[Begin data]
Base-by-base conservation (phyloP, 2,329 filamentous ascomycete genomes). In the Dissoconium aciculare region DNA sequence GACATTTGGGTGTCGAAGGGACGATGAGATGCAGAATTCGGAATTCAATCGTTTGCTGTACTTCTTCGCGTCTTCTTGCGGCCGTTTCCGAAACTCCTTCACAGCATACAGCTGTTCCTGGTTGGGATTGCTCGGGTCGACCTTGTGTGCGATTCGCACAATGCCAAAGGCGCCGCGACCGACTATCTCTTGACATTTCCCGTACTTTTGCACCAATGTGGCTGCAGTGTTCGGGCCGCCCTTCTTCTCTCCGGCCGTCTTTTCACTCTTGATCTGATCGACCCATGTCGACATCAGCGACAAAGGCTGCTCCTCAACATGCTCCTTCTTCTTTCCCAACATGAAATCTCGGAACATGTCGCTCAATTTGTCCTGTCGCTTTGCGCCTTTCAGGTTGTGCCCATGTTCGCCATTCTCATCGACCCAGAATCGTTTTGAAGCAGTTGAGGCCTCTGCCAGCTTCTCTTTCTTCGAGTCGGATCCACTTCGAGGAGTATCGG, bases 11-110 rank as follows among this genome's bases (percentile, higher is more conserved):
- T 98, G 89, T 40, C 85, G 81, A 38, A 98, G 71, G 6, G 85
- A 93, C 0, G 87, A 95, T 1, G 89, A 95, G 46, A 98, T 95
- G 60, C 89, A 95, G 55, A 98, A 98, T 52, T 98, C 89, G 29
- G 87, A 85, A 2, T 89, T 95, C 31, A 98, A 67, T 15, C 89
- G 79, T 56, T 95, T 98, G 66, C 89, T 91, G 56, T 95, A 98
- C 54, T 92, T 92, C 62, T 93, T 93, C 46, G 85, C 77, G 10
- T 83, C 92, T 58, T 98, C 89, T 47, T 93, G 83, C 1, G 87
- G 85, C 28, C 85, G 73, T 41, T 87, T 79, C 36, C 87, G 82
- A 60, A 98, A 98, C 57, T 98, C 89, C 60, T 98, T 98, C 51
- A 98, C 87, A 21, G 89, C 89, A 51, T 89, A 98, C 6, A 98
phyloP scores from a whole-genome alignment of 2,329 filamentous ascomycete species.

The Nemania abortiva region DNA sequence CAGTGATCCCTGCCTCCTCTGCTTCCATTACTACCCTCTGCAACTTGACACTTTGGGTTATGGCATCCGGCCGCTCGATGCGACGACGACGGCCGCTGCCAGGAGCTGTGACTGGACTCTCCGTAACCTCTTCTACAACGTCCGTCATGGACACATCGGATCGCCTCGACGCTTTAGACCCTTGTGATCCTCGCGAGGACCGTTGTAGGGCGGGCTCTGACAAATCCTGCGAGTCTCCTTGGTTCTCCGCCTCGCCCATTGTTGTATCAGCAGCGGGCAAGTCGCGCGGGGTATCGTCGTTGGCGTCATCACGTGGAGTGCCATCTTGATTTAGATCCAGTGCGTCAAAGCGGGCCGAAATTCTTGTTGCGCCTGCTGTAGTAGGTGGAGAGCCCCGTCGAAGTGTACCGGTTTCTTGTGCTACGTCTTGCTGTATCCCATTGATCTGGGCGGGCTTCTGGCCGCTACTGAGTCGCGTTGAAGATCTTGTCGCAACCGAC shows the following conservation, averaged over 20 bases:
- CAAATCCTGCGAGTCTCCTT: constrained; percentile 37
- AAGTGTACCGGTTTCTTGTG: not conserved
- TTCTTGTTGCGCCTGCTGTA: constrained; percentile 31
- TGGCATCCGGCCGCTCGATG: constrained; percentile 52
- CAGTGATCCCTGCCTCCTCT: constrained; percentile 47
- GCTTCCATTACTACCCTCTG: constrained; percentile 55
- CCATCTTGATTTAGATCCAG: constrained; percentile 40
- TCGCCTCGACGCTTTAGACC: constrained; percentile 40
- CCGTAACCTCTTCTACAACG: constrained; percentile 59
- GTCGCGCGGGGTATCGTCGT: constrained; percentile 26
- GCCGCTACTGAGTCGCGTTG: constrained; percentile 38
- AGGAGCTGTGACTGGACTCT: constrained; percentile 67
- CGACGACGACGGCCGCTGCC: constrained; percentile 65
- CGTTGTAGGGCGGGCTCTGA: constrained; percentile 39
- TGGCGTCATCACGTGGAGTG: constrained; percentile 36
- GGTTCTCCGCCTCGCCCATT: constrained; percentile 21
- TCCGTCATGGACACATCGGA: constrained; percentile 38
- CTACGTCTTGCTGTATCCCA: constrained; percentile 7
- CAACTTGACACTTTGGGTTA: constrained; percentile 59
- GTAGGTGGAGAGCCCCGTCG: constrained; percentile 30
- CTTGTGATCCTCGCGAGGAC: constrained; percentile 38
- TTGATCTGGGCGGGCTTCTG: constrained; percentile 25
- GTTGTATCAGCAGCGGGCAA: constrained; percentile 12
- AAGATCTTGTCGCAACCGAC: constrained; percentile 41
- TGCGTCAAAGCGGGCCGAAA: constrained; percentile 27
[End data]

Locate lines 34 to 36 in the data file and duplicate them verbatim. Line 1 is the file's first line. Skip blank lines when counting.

- CTTGTGATCCTCGCGAGGAC: constrained; percentile 38
- TTGATCTGGGCGGGCTTCTG: constrained; percentile 25
- GTTGTATCAGCAGCGGGCAA: constrained; percentile 12